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SPOTLIGHT ON TAIWAN “Endemic Subspecies of Taiwan birds—first impressions”, by
N. J. Collar, from BirdingASIA No. 2,
December 2004. Presented with permission.
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Prunella collaris fennelli
Endemic subspecies. The Alpine Accentor is a small (18 cm) bird with a short, straight, fairly thin bill, a grey head and breast, and flanks heavily mottled bright chestnut. Sexes are alike. Alpine Accentors breed in mountain ranges, from alpine meadows above the tree-line up to the snow-line. In winter they may be found at lower elevations in rocky and scrubby habitats. Their diet consists mainly of insects, some spiders, earthworms and other invertebrates and, especially in fall and winter, various plant seeds. They usually feed on the ground, among rocks, grasses, moss and lichens.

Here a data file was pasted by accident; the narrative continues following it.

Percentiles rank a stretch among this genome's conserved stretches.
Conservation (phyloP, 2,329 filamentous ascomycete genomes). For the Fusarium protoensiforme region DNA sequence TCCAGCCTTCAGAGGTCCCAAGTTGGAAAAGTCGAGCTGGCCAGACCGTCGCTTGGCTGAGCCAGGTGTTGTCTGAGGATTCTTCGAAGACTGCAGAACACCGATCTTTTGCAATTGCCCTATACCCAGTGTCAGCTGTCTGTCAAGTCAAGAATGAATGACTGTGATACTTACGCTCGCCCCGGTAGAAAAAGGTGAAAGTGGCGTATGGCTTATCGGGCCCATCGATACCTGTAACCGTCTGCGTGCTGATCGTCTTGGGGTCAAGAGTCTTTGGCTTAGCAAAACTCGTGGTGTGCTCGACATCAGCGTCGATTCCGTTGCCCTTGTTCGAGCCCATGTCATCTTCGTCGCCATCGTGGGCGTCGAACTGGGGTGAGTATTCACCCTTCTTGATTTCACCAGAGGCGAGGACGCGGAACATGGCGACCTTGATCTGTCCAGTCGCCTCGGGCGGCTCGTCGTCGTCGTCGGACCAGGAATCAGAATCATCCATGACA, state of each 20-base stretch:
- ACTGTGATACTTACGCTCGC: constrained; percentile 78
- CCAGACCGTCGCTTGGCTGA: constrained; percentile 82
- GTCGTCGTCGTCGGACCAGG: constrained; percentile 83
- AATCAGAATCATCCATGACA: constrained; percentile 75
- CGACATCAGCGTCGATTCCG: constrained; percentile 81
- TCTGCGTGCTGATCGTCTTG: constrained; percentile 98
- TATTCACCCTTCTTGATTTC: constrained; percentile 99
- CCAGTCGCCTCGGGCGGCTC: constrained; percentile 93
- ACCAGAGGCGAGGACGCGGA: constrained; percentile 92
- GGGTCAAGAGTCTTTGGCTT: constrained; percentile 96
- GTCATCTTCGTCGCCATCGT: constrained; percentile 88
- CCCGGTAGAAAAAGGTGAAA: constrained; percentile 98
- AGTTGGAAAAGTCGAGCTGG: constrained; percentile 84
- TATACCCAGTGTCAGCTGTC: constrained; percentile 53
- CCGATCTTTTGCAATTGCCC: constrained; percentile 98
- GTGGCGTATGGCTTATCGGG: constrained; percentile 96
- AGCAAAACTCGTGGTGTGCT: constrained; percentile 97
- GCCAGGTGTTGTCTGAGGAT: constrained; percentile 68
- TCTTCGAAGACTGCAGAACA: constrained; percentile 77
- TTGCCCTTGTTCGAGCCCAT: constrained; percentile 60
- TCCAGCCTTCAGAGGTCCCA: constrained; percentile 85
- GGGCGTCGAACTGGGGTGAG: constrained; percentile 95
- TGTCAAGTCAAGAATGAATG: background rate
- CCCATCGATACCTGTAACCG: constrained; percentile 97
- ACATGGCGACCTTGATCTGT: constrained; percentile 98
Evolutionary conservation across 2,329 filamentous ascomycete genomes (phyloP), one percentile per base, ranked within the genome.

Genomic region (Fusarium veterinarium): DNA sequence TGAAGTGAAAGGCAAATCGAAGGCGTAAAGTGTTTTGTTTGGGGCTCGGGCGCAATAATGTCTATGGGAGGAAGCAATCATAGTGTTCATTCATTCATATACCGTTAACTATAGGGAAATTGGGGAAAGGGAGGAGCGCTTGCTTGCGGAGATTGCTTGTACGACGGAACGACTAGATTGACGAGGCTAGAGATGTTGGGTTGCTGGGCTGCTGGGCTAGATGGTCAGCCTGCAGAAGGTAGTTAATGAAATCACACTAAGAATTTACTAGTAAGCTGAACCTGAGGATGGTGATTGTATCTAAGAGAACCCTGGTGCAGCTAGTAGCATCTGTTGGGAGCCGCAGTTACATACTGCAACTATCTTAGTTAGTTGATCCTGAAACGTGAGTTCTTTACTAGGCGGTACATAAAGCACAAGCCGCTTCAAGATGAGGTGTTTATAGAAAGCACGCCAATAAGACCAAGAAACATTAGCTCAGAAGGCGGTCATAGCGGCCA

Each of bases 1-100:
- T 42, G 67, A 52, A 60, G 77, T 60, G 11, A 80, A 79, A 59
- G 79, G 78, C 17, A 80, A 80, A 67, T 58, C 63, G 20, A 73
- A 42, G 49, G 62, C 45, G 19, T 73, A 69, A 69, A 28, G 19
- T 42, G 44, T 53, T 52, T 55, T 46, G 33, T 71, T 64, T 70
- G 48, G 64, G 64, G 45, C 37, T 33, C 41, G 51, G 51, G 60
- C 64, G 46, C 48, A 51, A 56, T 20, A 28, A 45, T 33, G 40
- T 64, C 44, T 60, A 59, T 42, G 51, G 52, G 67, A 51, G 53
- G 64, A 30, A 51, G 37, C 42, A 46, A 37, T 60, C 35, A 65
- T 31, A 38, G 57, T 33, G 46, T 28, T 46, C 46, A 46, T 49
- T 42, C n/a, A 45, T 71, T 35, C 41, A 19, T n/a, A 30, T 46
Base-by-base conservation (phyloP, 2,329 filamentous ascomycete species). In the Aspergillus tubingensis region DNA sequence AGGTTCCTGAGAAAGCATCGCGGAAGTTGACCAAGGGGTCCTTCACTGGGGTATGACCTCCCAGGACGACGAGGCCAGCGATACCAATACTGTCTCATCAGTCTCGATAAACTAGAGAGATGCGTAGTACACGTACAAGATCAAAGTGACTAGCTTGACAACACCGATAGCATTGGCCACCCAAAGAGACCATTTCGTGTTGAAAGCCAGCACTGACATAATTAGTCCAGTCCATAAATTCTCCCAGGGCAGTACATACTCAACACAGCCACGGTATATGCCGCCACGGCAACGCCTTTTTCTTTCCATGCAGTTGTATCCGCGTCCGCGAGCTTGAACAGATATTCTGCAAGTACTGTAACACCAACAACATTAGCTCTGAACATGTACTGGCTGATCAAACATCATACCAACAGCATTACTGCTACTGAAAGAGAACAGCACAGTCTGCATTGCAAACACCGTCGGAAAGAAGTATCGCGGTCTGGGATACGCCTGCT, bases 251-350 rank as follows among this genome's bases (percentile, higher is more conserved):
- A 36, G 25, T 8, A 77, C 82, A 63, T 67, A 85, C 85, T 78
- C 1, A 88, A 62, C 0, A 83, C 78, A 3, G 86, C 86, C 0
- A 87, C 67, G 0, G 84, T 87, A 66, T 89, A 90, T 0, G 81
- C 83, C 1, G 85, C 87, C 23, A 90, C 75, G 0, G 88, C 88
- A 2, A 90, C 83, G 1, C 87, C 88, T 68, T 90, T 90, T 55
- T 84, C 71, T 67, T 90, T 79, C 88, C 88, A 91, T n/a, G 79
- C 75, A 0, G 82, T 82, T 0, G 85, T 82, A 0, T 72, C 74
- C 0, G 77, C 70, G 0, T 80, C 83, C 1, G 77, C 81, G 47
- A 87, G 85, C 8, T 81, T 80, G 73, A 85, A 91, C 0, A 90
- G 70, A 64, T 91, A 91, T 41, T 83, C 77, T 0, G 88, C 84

In breeding season (May-Aug.), males sing a loud, melodious song lasting as long as 10 sec. They usually sing from the ground, perched on a prominent rock, but also in flight. The nest is built by the female, and consists of a cup made from grass, moss and plant stems, and is lined with feathers and hair. It is situated on the ground, usually in a rock crevice or near a rock or grass clump. The three or four eggs are incubated by the female, but the male may share in feeding the young. The Alpine Accentor is a fairly common resident at higher elevations in the central mountains of Taiwan, breeding above the tree-line.
Reference: Handbook of Birds of the World Vol. 10